19. The Ministers do not, in general, operate in a commercial environment and the Commissioner does not consider them to be doing so simply because they are providing funding to, or guaranteeing the liabilities of, business. They do not undertake such activities as participants in the market with the businesses concerned, in pursuit of profit, but rather to promote the economic and social well-being of the country, or parts of it, in furtherance of the wider public good. Nothing in the submissions offered here persuades the Commissioner that the Ministers interests should be regarded as specially "commercial" here: there might be prejudice to the public purse if the guarantee were to be called up, and disclosure might (although the Commissioner considers this less likely) prejudice the negotiation of future guarantees, but neither of these considerations suggests an interest that should properly be considered commercial (as opposed to more widely economic, or social).
20. The Commissioner will now consider how the commercial interests identified in paragraph 18 above would, or would be likely to, be prejudiced substantially by disclosure of the withheld information under consideration here.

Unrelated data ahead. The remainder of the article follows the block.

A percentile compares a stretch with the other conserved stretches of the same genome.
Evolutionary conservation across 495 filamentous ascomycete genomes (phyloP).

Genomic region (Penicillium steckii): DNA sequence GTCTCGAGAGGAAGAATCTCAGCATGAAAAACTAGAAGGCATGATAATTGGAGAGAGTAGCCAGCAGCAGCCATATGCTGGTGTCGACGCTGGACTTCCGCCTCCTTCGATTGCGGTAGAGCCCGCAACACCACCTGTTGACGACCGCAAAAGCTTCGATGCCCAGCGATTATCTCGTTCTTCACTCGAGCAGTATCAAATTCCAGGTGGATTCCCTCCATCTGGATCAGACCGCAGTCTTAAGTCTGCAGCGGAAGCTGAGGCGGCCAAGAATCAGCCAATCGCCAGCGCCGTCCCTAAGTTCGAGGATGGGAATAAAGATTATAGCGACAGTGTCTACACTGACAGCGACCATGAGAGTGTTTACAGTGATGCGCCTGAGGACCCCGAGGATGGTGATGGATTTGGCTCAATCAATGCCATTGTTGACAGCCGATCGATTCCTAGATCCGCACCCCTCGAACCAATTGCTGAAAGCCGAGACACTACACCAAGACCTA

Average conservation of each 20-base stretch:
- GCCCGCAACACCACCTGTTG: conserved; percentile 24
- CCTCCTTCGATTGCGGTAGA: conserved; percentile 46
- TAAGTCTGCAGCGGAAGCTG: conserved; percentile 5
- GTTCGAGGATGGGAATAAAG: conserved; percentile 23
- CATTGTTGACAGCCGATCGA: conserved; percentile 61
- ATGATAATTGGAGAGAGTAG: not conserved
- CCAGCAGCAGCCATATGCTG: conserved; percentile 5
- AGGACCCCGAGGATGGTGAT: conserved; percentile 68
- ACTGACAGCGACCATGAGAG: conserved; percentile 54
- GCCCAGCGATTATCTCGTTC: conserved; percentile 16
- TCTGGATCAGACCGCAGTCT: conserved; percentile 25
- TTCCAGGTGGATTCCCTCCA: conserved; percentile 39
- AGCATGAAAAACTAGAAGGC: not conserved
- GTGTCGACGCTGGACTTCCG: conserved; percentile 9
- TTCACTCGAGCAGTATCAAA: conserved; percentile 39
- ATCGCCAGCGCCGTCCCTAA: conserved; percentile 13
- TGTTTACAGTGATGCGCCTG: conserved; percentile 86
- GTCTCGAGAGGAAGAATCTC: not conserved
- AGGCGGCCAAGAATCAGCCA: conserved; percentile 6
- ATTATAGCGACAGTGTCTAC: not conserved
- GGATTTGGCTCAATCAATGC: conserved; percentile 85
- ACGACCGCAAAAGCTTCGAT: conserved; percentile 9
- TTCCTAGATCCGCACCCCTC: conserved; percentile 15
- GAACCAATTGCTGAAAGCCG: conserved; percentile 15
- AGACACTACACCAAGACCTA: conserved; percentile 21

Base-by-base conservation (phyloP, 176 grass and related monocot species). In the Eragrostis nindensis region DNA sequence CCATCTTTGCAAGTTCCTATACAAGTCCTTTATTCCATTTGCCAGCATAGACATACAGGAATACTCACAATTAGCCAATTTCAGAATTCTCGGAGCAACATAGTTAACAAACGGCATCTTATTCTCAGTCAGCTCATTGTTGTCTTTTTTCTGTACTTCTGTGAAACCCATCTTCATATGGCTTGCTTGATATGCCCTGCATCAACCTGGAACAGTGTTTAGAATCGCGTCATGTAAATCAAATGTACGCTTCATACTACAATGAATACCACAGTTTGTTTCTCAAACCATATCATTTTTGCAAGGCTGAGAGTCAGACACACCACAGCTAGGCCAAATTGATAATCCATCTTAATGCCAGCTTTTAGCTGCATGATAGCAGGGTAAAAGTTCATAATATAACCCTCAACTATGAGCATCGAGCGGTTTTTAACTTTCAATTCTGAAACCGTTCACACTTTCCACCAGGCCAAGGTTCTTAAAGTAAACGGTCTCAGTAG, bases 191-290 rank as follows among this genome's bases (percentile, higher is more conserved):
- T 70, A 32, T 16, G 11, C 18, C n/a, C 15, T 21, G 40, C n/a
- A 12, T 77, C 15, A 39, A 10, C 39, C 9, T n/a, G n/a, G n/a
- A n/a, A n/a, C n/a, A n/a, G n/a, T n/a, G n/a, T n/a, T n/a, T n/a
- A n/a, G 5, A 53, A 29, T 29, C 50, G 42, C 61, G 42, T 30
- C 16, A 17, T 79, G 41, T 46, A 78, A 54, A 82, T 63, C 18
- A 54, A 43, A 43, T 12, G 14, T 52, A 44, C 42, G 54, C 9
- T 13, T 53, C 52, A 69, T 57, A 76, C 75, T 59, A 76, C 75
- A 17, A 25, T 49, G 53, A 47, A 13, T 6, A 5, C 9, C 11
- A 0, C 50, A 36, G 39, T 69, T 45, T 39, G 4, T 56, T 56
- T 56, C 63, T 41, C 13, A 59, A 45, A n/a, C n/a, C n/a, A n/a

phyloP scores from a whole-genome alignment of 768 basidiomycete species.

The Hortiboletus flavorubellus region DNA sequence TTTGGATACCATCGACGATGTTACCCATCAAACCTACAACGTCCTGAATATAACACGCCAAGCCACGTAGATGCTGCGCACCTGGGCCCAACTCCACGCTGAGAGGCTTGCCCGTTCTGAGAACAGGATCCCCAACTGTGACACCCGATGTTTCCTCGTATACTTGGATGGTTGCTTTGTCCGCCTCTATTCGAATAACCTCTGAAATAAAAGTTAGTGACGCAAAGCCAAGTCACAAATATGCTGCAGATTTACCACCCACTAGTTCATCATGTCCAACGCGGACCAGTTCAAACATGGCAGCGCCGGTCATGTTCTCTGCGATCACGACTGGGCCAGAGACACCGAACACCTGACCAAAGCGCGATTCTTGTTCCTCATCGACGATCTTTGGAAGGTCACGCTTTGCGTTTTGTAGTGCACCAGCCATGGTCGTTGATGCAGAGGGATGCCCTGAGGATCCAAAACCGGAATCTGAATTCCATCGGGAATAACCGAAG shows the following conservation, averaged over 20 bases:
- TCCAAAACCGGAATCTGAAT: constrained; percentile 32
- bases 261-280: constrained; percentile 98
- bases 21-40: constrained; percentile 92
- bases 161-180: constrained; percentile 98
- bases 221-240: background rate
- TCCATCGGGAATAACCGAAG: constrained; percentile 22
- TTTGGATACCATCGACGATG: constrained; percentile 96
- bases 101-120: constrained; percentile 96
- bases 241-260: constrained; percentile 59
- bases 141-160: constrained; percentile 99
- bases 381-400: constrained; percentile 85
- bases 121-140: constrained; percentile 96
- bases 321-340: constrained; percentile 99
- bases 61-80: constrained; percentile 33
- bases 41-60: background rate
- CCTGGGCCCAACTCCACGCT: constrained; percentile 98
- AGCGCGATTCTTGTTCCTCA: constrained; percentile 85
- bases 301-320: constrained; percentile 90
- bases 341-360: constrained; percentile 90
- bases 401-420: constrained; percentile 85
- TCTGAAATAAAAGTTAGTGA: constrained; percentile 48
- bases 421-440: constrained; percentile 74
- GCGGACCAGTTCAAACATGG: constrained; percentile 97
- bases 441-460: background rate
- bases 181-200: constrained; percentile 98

21. On the question of harm, the Ministers submitted that the total gross liability could be used to the disadvantage of the operators of the hydro plant and smelter. The Ministers stated that this figure could be used, in conjunction with other information already in the public domain (or at least in the hands of competitors and customers) to calculate commercially-sensitive information relating to the operators' costs and pricing. At the same time, however, they submitted that disclosure of the gross liability figure, without a full breakdown of the underlying figures (which would generally be considered confidential), would be commercially misleading. While the Ministers (and, apparently, the operators) were clearly concerned that the withheld information might be deconstructed into commercially-valuable constituent parts, and while much detail was provided on the guarantee and related financial arrangements and business operations, it was not explained how this might actually be achieved without resorting to a degree of speculation.